where \(|u|^2= \sum_{i=0}^n |u_i|^2\). This definition is appropriate if \(p>(n-1)/n\). In general a more elaborate version (here omitted) is needed (the point is that \(|u|^p\) is subharmonic only if \(p\geq (n-1)/n\)). The main result is as follows: let \(u\) be harmonic in \(\mathbb R_+^{n+1}\) and define \(u^*(x)= \sup_t |u(x,t)|\). Then \(u\in H^p\) if and only if \(u^*\in L^p\). (For \(n=1\) this was proved by Burkholder, Gundy and Silverstein in 1971).

Finally the authors consider boundary values. If \(u\in H^p\) then \(u(x,t)\to f(x)\) as \(t\to0\), in the distribution sense, where \(f\) is a tempered distribution on \(\mathbb R^n\). Denote the set of such \(f\) also by \(H^p\). Then \(H^p= L^p\) for \(p>1\) and for \(p=1\) this definition is consistent with the earlier one. The last result above characterises \(H^p\) in terms of Poisson integrals (as \(u\) is the Poisson integral of \(f\)). The authors show that the Poisson kernel can be replaced by any smooth approximate identity – more precisely, fix a smooth function \(\varphi\) on \(\mathbb R^n\), decreasing rapidly at \(\infty\), with \(\int\varphi=1\). Put \(\varphi_t(x)= t^{-n} \varphi(x/t)\), and for any tempered distribution \(f\) write \(f^*(x)= \sup_{t>0} |\varphi_t*f(x)|\). Then (for \(0<p<\infty\)) \(f\in H^p\) if and only if \(f^*\in L^p\). (“Non-tangential” versions of this and the preceding result are also given). This result implies for example that one could define \(H^p\) in terms of the wave equation rather than Laplace’s and get the same space of functions on \(\mathbb R^n\).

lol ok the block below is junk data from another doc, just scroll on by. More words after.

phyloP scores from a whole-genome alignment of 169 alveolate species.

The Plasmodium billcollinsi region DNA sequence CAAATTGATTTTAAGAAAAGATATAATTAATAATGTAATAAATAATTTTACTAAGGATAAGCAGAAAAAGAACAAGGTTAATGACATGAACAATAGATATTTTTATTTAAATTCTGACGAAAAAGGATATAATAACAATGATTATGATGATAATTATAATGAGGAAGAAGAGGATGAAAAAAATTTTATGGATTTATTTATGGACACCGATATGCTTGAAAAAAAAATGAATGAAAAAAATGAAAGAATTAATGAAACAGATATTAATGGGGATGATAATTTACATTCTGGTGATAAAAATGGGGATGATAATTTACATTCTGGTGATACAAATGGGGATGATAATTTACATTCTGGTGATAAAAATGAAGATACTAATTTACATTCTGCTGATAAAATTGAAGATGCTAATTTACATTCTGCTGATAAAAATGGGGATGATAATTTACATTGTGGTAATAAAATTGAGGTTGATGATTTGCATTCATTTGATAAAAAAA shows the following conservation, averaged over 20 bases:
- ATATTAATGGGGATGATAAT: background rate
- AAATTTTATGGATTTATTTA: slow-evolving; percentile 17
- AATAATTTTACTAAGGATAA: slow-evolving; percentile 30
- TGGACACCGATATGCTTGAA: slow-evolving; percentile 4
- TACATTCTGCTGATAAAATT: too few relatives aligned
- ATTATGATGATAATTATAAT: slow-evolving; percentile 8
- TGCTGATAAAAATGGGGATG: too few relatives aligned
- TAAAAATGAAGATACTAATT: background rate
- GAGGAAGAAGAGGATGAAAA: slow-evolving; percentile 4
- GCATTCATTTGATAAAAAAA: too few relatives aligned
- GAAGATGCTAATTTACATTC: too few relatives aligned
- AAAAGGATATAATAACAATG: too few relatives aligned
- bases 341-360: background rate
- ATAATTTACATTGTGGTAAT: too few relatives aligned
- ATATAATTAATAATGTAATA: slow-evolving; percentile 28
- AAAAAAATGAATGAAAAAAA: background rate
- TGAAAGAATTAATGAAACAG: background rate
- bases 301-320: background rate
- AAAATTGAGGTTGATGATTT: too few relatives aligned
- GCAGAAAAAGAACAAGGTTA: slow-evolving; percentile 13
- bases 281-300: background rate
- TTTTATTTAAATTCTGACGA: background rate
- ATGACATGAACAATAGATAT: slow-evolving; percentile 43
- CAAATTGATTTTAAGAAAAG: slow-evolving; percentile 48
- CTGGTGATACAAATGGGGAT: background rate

The paper concludes with a proof that certain singular integral operators map \(H^p\) to itself.

Reviewer: Alexander M. Davie

### MSC:

46J15 | Banach algebras of differentiable or analytic functions, \(H^p\)-spaces |

46E30 | Spaces of measurable functions (\(L^p\)-spaces, Orlicz spaces, Köthe function spaces, Lorentz spaces, rearrangement invariant spaces, ideal spaces, etc.) |

42B25 | Maximal functions, Littlewood-Paley theory |

30H10 | Hardy spaces |

42A50 | Conjugate functions, conjugate series, singular integrals |

44A35 | Convolution as an integral transform |

46F10 | Operations with distributions and generalized functions |

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\textit{C. L. Fefferman} and \textit{E. M. Stein}, Acta Math. 129, 137--193 (1972; Zbl 0257.46078)

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### References: